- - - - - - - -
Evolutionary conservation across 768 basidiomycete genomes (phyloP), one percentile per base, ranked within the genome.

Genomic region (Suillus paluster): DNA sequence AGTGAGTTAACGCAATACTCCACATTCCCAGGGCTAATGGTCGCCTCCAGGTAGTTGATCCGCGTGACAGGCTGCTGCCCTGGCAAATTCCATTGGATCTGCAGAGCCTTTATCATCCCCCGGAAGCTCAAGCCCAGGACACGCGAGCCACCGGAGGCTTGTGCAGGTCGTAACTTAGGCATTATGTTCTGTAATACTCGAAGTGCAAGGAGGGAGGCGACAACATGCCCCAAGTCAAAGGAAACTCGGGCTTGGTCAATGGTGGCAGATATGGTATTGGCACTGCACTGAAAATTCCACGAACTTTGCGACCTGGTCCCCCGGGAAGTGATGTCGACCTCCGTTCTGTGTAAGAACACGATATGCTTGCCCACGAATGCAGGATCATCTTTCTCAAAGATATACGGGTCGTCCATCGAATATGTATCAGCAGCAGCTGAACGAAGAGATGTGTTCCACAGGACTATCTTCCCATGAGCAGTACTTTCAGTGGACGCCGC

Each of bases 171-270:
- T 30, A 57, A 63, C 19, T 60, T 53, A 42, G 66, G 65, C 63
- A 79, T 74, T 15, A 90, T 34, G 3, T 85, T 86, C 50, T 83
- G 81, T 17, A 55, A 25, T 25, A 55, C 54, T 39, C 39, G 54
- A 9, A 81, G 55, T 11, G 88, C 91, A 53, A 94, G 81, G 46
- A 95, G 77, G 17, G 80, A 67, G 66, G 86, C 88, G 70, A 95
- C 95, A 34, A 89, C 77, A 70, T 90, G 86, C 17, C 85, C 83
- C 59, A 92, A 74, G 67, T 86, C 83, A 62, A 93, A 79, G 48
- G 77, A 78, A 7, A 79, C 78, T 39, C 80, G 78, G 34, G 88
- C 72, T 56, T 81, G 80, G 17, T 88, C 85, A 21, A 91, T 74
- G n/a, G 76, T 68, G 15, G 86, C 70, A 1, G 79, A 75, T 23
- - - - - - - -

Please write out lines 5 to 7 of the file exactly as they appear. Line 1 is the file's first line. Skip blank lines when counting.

- A 79, T 74, T 15, A 90, T 34, G 3, T 85, T 86, C 50, T 83
- G 81, T 17, A 55, A 25, T 25, A 55, C 54, T 39, C 39, G 54
- A 9, A 81, G 55, T 11, G 88, C 91, A 53, A 94, G 81, G 46